When you have a home inspected, either before buying or selling, issues might come up that will surprise you. Radon might be one of those. How important is it, and should your home be tested for it?
According to the Environmental Protection Agency (EPA), radon is a radioactive gas that has been found in homes all over the United States. It comes from the natural breakdown of uranium in soil, rock and water and gets into the air you breathe. It typically moves up through the ground to the air above and then into your home through cracks and other holes in the foundation. Radon can also enter your home through well water. Your home can trap radon inside.
According to a January 2005 advisory from the U.S. Surgeon General, “Indoor radon gas is the second-leading cause of lung cancer in the United States and breathing it over prolonged periods can present a significant health risk to families all over the country. It’s important to know that this threat is completely preventable. Radon can be detected with a simple test and fixed through well-established venting techniques.”
How big of a problem is it in our homes? The EPA says any home can have a radon problem. It doesn’t make any difference if your home is old or new. Well-sealed and drafty homes can have a radon problem, as well as homes with or without basements. The truth is that you and your family are most likely to get your greatest radiation exposure at home because that’s where you spend most of your time.
The EPA notes that nearly 1 out of every 15 homes in the United States is estimated to have an elevated radon level of 4 pCi/L or more. Find out more about radon levels where you live from the radon office in your state.
If you live in an area with lower radon levels than those the EPA considers sufficient for taking action, it may be up to you to decide if the home should be checked for radon. Again, the office dealing with radon issues in your state may have useful information for you.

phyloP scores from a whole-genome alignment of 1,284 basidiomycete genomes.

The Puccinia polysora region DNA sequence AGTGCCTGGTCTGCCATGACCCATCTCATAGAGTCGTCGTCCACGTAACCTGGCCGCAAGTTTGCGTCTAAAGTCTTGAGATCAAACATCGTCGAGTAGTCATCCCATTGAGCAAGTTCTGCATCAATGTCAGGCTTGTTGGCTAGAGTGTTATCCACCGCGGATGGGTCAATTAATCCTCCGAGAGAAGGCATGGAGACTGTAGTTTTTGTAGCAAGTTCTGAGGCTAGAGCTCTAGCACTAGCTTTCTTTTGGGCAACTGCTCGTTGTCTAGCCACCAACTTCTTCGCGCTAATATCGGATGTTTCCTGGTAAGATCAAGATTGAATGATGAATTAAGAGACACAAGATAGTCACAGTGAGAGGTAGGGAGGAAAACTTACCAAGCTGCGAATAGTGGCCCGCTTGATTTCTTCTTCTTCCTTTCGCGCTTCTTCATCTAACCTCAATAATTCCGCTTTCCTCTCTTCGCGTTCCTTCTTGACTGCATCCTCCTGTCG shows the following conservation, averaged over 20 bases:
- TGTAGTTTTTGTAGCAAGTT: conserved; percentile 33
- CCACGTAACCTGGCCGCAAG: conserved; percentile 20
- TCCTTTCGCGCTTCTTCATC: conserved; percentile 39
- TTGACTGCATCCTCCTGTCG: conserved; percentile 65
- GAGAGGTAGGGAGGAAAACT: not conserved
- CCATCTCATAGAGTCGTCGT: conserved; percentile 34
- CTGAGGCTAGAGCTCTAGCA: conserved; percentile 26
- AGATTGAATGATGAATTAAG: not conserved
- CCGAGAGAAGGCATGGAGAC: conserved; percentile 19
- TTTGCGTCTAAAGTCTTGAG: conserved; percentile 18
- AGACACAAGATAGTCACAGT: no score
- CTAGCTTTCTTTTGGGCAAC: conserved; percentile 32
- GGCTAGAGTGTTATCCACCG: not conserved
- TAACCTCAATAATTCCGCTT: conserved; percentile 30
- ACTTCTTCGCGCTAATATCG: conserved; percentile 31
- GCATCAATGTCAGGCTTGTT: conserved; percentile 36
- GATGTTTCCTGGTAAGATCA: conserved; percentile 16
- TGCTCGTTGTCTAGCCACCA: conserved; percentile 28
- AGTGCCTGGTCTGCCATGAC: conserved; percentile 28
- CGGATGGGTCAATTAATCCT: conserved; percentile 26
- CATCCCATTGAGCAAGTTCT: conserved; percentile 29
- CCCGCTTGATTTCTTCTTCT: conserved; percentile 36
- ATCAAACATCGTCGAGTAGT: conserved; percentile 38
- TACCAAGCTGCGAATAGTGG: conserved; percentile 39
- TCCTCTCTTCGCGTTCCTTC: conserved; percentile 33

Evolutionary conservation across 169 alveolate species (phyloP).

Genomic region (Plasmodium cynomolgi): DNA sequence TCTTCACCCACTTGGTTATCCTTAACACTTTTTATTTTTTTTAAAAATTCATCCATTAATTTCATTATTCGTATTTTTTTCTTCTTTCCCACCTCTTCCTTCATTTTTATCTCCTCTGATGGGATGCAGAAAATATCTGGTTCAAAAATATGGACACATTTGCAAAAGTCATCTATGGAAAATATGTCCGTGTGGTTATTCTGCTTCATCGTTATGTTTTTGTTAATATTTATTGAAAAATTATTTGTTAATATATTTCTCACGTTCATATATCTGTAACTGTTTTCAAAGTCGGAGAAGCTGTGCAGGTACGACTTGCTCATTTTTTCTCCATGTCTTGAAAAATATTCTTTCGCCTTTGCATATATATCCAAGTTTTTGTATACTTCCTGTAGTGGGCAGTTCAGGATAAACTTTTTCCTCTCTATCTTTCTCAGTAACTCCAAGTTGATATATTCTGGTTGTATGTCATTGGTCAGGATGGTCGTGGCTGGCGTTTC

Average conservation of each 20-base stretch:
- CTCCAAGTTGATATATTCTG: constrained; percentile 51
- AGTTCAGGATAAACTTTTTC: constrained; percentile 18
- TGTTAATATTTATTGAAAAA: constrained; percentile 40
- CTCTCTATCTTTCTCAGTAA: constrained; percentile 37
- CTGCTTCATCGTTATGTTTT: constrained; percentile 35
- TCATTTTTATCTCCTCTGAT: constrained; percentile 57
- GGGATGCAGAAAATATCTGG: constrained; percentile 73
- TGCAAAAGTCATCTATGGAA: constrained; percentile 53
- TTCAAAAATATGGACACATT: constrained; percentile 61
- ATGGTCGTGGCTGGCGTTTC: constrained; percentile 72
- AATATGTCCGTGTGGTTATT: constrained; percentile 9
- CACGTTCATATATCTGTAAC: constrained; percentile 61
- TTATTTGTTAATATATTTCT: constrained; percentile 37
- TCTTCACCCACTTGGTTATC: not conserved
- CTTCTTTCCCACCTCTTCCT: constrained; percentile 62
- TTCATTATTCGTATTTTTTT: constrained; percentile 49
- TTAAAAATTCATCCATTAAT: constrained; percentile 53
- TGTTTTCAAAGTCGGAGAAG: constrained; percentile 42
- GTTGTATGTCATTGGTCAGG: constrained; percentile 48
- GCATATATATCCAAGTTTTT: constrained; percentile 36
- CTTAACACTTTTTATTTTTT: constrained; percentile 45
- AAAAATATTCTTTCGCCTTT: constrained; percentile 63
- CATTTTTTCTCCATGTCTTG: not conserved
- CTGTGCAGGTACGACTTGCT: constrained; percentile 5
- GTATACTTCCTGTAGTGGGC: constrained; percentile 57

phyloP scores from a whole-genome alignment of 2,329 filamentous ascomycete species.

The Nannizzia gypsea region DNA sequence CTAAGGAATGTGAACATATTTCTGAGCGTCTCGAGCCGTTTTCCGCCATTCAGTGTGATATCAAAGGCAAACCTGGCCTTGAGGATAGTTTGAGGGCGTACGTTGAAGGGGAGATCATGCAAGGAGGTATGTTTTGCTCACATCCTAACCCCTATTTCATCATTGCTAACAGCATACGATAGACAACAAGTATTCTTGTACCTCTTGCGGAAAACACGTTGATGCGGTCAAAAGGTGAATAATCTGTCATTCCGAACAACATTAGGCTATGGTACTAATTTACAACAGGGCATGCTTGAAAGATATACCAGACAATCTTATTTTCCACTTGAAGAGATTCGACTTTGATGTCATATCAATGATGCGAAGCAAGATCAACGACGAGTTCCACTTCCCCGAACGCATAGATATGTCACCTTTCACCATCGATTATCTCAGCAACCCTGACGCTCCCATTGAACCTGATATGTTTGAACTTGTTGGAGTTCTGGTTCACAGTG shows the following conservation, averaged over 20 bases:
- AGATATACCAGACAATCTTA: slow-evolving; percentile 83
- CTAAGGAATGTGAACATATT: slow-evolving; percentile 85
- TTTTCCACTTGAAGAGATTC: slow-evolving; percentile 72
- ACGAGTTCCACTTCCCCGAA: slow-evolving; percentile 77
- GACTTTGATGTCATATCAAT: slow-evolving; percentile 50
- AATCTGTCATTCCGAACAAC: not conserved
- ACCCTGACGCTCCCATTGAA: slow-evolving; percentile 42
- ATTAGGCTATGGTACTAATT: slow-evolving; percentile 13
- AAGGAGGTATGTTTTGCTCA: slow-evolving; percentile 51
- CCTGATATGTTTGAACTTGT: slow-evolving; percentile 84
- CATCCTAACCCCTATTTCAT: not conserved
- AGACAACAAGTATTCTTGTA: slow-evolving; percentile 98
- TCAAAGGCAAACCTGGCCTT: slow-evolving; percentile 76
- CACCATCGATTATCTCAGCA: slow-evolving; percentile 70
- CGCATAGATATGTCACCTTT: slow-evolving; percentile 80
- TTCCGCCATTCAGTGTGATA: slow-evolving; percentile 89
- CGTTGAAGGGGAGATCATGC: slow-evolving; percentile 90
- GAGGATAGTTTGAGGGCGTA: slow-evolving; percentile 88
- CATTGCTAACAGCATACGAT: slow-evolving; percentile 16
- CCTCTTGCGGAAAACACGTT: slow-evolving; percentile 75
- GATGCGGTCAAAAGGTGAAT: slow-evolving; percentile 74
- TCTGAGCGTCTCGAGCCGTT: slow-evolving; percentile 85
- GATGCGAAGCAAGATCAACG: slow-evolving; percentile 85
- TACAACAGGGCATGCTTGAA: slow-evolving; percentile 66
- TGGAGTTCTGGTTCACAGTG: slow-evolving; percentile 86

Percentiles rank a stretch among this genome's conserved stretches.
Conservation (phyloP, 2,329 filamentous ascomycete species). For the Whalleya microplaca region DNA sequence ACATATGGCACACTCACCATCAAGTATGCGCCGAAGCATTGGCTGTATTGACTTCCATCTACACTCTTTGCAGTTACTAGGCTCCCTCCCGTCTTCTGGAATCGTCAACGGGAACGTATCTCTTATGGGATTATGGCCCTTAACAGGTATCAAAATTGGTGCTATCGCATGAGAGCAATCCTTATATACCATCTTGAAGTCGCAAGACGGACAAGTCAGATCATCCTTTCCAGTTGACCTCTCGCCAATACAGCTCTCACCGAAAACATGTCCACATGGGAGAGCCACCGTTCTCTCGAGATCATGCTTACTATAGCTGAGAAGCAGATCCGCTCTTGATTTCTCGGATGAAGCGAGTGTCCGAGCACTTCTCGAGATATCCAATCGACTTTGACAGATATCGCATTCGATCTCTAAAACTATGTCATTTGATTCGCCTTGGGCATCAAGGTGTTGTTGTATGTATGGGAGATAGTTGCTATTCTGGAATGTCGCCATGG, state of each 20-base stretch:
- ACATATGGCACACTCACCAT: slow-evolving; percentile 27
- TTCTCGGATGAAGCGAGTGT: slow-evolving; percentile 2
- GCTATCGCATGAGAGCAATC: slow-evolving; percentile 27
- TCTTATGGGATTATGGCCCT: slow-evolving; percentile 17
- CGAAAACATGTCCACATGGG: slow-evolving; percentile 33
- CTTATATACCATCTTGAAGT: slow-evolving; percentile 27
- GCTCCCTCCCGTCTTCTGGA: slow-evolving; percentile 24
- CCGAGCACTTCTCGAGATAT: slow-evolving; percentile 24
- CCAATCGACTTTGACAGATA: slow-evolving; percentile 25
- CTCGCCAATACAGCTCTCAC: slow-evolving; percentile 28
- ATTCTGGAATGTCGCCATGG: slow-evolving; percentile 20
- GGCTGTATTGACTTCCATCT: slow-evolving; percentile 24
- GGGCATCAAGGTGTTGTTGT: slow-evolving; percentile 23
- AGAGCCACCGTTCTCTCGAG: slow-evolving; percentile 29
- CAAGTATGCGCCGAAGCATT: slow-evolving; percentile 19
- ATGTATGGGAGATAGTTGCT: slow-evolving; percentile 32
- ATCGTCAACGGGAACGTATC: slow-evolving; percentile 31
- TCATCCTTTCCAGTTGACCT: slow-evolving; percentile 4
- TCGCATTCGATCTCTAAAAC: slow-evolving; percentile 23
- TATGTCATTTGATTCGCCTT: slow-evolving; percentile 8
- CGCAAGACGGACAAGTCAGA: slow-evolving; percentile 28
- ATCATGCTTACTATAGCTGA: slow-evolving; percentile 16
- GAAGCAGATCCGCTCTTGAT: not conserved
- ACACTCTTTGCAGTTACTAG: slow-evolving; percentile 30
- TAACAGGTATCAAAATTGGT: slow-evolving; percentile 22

On the other hand, if you live in an area where elevations of radon are typically low, that doesn’t mean the home you’re purchasing has low levels. Naturally, if radon levels are generally high where you live, you should most certainly have your home tested.
Keep in mind that the EPA and the Surgeon General recommend all homes be tested for radon. Incidentally, Both EPA and the Surgeon General recommend testing all homes below the third floor, since the lower levels are where concentrations of radon are highest.
Testing is the only way to know for certain if you and your family are at risk from radon. You can’t reliably predict radon levels based on state, local, and neighborhood radon measurements. EPA says not to rely on radon test results taken in other homes in the neighborhood for estimating the radon level in your home. That’s because homes which are next to each other can have different radon levels.
If your home inspector doesn’t test for radon, ask for a recommendation of someone who can. Companies offering radon testing may offer different types of radon service agreements. Some agreements let you pay a one-time fee that covers both testing and radon mitigation, if that’s what is needed. Contact your state radon office to find out more.